36. Something with real artichokes

Happy Spring!

Apparently this blog is also becoming a series of confessions.

Confession: I had never eaten what I’m calling a “real” artichoke until just a few days ago. The only kind I have ever bought are the artichoke hearts they sell in the jar. And of course spinach and artichoke dip, which I just generally assume also uses the pre-prepared kind.

So I’ve been thinking about this for a while, and I got the April edition of Eating Well magazine and there was a whole section on Spring/Easter type recipes, and there was an artichoke recipe. I got motivated to go ahead and take the plunge on this one.

I’m embarrassed to say that a lot of googling was involved in this preparation. Including “how to eat artichokes” where I found a very helpful YouTube video!

Long story short, I thought it was great! I was disappointed that I had only bought one for fear of not liking it.

I roasted the artichoke and had it with a garlic butter sauce – it was incredibly tasty, with or without the butter sauce to dip it in! I took the recipe from From a Chef’s Kitchen and made just a few slight changes based on what I had at home. You can see my version with changes below! I highly recommend this recipe for an introduction into artichokes because it was a) easy and b) mild but delicious (and used mostly things you’d have at home already, aside from the actual artichokes!). I’m so glad that I did this, now I have a whole new vegetable in my life to experiment with! I can’t wait to make again.


AND… it kept really well! I brought half for lunch the next day and reheated in the microwave, it was still very, very good! The lemon kind of settled in overnight I guess, because it was very lemony and delicious the next day. If you have something to eat with it, you can get by with half the artichoke. But when I make this again, I’ll probably make two whole ones because it’s so good.


Lessons learned here:

  1. Kudos to whoever was the first human to try an artichoke. They are kind of terrifying looking and a bit of work to get any yummy meat off of them, but thanks for your discovery!
  2. Sometimes you have to wing it with your herbs and spices based on what you’ve got. In this case I straight up forgot to buy the thyme and rosemary. So I used dried thyme from my spice rack and just sort of added a little of this and a little of that to get more flavor. In the end, it will be FINE. Don’t be that person that has to follow recipes like an exact science. Live a little.
  3. I’ve been buying it for years, but if you haven’t tried those Earth Balance buttery spreads, get on it! They are really great, especially if you have dietary restrictions like myself. I’m partial to the one with olive oil. It was a great replacement in this recipe to keep it light but still taste great.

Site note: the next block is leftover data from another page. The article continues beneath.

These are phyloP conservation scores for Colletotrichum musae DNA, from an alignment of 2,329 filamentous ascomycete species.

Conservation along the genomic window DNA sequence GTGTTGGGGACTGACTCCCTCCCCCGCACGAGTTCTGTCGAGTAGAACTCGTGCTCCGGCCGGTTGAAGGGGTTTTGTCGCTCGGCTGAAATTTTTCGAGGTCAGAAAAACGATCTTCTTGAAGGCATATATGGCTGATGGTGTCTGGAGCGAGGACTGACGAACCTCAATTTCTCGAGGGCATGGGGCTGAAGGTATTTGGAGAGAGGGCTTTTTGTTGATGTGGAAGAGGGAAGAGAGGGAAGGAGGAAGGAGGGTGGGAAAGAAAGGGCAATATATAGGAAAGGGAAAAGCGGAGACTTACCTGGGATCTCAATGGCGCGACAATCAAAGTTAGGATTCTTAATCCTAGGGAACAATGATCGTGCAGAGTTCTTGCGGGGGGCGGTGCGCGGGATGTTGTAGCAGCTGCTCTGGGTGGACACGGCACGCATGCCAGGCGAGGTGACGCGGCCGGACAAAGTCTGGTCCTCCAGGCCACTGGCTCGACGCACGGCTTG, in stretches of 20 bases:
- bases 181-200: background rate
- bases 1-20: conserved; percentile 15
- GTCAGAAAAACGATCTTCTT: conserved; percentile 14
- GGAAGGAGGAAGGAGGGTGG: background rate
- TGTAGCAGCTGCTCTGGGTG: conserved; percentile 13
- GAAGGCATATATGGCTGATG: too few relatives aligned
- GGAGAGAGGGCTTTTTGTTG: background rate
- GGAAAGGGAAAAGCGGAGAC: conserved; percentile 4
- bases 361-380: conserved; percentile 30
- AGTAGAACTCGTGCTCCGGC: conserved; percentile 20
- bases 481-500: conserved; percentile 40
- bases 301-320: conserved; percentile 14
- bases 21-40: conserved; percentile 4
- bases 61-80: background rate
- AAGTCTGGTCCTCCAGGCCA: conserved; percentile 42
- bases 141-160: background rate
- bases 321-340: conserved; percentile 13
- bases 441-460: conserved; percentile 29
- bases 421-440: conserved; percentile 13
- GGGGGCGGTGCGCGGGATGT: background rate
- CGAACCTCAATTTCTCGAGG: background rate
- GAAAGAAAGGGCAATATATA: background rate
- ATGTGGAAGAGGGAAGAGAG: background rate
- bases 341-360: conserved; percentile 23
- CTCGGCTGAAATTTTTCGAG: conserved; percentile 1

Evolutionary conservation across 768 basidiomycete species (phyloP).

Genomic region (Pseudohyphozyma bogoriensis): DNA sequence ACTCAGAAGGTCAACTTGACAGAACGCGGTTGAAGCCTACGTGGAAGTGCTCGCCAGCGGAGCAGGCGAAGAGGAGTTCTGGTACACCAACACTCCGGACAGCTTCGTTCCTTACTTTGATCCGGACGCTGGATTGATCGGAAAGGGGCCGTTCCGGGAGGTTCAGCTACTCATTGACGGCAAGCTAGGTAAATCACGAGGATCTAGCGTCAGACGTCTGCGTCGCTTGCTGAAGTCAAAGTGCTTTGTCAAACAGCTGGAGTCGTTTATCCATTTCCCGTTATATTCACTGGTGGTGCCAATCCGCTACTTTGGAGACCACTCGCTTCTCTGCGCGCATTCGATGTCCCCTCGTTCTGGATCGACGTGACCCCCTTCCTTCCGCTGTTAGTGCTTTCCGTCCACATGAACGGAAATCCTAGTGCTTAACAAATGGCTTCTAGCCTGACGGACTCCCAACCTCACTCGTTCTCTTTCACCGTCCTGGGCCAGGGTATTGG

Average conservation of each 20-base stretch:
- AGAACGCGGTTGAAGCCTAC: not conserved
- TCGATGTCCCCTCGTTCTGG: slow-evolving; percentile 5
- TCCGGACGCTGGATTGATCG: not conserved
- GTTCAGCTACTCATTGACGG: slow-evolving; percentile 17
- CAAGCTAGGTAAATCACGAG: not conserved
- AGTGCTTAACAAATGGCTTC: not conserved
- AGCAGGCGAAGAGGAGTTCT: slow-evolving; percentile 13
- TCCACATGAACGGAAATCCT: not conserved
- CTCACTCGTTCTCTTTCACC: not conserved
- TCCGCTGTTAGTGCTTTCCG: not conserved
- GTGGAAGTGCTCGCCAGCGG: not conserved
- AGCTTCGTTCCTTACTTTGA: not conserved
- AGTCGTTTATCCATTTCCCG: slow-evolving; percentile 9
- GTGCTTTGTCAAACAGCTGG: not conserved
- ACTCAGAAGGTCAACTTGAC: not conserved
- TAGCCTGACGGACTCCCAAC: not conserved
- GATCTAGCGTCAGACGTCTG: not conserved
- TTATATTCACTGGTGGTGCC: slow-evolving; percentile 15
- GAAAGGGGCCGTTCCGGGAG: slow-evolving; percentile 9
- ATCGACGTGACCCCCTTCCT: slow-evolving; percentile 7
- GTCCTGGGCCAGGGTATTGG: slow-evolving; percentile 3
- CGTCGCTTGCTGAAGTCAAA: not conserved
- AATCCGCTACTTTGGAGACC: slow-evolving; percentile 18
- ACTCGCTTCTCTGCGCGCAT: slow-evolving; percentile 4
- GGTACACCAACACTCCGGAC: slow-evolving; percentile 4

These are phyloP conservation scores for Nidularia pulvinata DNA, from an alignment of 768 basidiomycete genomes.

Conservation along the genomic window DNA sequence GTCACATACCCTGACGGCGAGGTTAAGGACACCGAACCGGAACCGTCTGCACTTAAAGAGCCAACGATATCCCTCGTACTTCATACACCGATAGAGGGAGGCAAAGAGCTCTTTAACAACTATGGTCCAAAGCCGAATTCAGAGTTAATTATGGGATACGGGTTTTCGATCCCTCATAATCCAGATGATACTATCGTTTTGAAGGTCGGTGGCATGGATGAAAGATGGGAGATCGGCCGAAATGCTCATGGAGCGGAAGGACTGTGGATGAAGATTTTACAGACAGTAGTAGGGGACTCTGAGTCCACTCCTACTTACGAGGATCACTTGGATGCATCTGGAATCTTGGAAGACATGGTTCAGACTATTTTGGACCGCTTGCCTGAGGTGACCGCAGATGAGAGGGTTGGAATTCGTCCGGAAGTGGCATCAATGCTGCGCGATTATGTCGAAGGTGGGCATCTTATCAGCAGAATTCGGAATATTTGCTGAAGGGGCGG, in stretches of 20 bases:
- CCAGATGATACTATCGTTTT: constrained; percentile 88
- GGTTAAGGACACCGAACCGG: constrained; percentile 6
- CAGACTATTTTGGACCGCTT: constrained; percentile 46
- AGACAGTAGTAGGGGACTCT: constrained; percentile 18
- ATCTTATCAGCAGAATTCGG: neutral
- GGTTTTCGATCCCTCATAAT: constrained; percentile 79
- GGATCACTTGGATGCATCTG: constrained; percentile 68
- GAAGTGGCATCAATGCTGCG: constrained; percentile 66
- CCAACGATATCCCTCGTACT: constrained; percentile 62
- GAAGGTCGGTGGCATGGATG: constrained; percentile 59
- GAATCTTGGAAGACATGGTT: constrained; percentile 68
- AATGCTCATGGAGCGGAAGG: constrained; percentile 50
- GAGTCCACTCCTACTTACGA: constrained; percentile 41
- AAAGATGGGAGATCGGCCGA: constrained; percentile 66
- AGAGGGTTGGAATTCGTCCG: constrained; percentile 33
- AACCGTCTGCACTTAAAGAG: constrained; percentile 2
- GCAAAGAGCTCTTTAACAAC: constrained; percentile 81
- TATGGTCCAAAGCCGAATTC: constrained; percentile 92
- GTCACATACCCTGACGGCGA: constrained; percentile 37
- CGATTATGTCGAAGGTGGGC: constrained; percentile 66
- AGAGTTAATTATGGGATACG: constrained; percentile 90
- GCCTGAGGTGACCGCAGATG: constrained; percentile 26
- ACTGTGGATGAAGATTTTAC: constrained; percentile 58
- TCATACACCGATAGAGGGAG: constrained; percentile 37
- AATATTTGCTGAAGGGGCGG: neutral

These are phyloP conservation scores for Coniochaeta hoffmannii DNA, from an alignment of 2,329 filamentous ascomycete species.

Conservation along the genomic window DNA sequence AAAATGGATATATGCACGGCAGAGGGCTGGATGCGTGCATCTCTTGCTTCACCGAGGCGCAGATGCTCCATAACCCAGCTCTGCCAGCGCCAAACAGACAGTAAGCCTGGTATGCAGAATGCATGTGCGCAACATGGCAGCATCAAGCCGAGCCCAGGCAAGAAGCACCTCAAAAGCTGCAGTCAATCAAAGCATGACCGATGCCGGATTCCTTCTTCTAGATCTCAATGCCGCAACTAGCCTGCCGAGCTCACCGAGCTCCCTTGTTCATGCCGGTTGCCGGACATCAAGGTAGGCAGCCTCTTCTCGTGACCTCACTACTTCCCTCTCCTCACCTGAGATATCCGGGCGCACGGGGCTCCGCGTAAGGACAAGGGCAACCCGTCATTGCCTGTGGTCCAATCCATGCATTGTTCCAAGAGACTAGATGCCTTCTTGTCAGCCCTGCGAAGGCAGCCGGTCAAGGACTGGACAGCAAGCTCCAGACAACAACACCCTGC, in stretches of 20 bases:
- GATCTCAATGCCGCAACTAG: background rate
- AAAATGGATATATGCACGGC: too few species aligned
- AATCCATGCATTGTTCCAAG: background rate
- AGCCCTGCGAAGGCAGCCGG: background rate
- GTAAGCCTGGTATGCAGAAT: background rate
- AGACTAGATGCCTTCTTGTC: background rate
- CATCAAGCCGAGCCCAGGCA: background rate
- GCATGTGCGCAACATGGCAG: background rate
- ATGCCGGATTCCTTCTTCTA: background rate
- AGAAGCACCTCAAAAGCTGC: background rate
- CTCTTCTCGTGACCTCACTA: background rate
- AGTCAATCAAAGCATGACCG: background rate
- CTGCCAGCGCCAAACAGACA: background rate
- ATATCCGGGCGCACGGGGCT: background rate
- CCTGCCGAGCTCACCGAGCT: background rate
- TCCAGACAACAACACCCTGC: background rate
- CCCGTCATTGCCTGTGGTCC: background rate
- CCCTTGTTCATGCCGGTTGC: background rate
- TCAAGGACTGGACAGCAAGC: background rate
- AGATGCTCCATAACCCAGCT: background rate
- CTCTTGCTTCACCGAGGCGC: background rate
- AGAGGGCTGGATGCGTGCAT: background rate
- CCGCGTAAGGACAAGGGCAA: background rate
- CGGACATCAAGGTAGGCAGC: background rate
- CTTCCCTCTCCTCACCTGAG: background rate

4. This is not a new lesson, but I’ll say it again…TRY NEW THINGS. It is super fun and you get a feeling of accomplishment.


[inspired by From a Chef’s Kitchen]


1 large artichoke
2 lemons
Olive oil
Salt and pepper
6 whole cloves of garlic
dried thyme
4 Tbsp. Earth balance buttery spread with olive oil (or regular butter if you prefer)


  1. Preheat the oven to 400°F.
  2. Add the juice of one lemon to a large bowl of water, filled with enough water to cover the halved artichoke
  3. Trim the dry stem end of the artichoke (place in lemon water)
    4. Remove any tough outer leaves from around the base of the artichoke stem (place in lemon water)
    5. Trim about 1 inch off the top of the artichoke
    6. If necessary, trim the spikes off the leaves of the artichoke (When I purchased my artichoke,k this had already been done for me)
    7. Cut the artichoke in half from top to bottom
    8.Scoop out the choke from the center of the artichoke (all the fuzzy stuff)
    9. Drizzle olive oil in the bottom of a roasting pan or casserole dish just large enough to hold both halves of the artichoke
    10. Season the artichokes with salt and black pepper and place 3 garlic cloves inside the hole of the artichoke where you scooped out the fuzzy stuff.  Place a lemon on top and flip over, cut side down, and place in the roasting dish (let the lemon hold the garlic inside)
    11. Drizzle with olive oil
    12. Cover the dish with aluminum foil and roast for 45-50 minutes.
    13. Once the artichoke is finished up, remove the now roasted garlic from inside the artichoke. Add the butter and garlic to a sauce pan and melt the butter, stirring the garlic in (I used a garlic press to get small pieces of garlic to incorporate into the butter)Side note: I also added some basil citrus seasoning to the butter since I didn’t have some of the herbs called for in the original recipe, I figured I may need more flavor!

    14. Serve the artichokes with the butter!

    And just in case you need it… here’s this “How to eat an artichoke” video 😉


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